At a time where humanity faces a stark choice between breakdown and breakthrough, Our Common Agenda proposes a path forward, centered around a renewal of our social contract, greater solidarity with young people and future generations, and a new global deal.
In marking the 75th anniversary of the United Nations, world leaders asked Secretary-General Guterres to set out a vision for the future of global cooperation and how to reinvigorate multilateralism to tackle the interconnected challenges of the 21st century.
Our Common Agenda, the UN Secretary-General’s landmark report presented at the 75th session of the General Assembly, was supported by the United Nations Foundation and a network of partners who helped to catalyze inputs from UN Member States, global thought leaders, young leaders, activists, and a broad spectrum of civil society and private sector voices.
At the United Nations Foundation, we are committed to fostering collaboration across generations to address humanity’s most pressing current and future challenges. We continue to advance the needs of next and future generations prioritized in Our Common Agenda through the Our Future Agenda program.
Our Future Agenda bridges the gap between traditional international structures and the spaces where young people are mobilizing for a better tomorrow, offering a unique platform for young innovators, entrepreneurs, and champions to reimagine the UN for 21st century needs.
The program hosts the Unlock the Future coalition, an alliance of the world’s largest youth-focused organizations with a shared reach of almost one billion people globally. The Road to 2100 is the coalition’s 5-year Action Plan, drawing from the shared wisdom of young changemakers and experts to drive collective action, financing, and intergenerational solidarity for a better world for next and future generations.
In line with his call for young people to be designers of their own future, the Secretary-General asked for young people to help to shape Our Common Agenda.
In 2021, the UN Foundation hosted a global group of eight Next Generation Fellows, who worked with the world’s young thinkers, activists and leaders to identify solutions to the biggest challenges facing next and future generations. They organized open space dialogues, a series of national conversations, and more, to hear from young people from all backgrounds.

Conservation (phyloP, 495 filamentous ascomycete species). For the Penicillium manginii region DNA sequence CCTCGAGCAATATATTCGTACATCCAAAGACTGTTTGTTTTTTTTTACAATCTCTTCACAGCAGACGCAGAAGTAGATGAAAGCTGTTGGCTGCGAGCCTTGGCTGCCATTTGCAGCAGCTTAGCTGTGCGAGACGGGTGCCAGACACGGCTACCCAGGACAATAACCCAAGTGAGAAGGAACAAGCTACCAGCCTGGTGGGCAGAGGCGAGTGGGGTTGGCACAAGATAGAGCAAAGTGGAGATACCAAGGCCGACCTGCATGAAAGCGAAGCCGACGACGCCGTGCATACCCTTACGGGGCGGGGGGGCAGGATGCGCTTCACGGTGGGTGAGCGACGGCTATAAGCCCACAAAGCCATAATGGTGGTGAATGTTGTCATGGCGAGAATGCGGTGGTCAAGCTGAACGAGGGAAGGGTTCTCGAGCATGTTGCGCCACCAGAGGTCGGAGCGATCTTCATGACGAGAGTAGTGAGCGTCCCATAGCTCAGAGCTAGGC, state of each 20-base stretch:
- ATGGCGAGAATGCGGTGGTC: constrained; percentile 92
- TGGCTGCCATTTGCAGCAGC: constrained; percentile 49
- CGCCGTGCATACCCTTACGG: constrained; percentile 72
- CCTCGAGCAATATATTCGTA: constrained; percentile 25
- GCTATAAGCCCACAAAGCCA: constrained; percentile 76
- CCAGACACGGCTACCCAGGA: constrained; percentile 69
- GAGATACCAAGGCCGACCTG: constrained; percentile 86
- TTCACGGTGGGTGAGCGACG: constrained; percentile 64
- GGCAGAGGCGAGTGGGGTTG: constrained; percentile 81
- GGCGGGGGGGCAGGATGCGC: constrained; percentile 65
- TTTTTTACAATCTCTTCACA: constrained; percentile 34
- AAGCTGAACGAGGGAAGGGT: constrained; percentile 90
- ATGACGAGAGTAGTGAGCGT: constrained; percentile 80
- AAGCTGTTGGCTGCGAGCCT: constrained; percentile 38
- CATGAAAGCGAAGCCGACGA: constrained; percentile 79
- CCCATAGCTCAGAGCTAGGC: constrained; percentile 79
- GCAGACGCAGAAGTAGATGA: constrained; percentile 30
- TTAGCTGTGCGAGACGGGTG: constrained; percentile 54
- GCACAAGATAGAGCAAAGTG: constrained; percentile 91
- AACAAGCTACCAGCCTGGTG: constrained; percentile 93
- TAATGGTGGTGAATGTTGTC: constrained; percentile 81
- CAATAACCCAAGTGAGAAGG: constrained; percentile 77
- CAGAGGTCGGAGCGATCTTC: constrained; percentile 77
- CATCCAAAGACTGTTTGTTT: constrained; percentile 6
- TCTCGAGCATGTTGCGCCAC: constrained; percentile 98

As well as helping to shape the Secretary-General’s recommendations on renewed intergenerational solidarity, the Next Generation Fellows set out their own vision and plan in Our Future Agenda. They are committed to putting the needs of young people at the top of the political agenda. This report now comes to life through the Our Future Agenda program.Read the report
In keeping with the vision of more networked and inclusive multilateralism, the Secretary-General sought to consult widely with the “we the peoples” of our world.
To support this, the Igarapé Institute—a key partner working with the UN Foundation to shape Our Common Agenda—held a digital consultation to bring in the voices of non-governmental organizations, impact investors, philanthropists, parliamentarians, city leaders, academic institutions, and under-represented groups. The process generated 523 proposals from 1,759 participants from 147 countries.Read the report
The UN Foundation commissioned research to contribute to Our Common Agenda, some of which has been published. Research reports on climate, health, and future generations helped inform the Secretary-General’s recommendations.
Our Common Agenda marks the beginning of a new era for the United Nations and for global governance. The United Nations Foundation is working with partners to track and support implementation of the Secretary-General’s recommendations.
Global challenges have become increasingly interconnected and disruptive since the birth of the G20 in 1999, and its emergence as a global leader in 2008.
These challenges have sparked the evolution of networked models of multilateralism, which have had significant impacts but still fall short. Authors David Steven, Senior Fellow at UN Foundation, and Valeria Colunga, Mexican Delegate to the Y20. propose that, in pursuit of its goal of building multilateral institutions for 21st-century challenges, the G20 should use its comparative advantage as a leadership forum to make these governance innovations more effective and inclusive.Read the Paper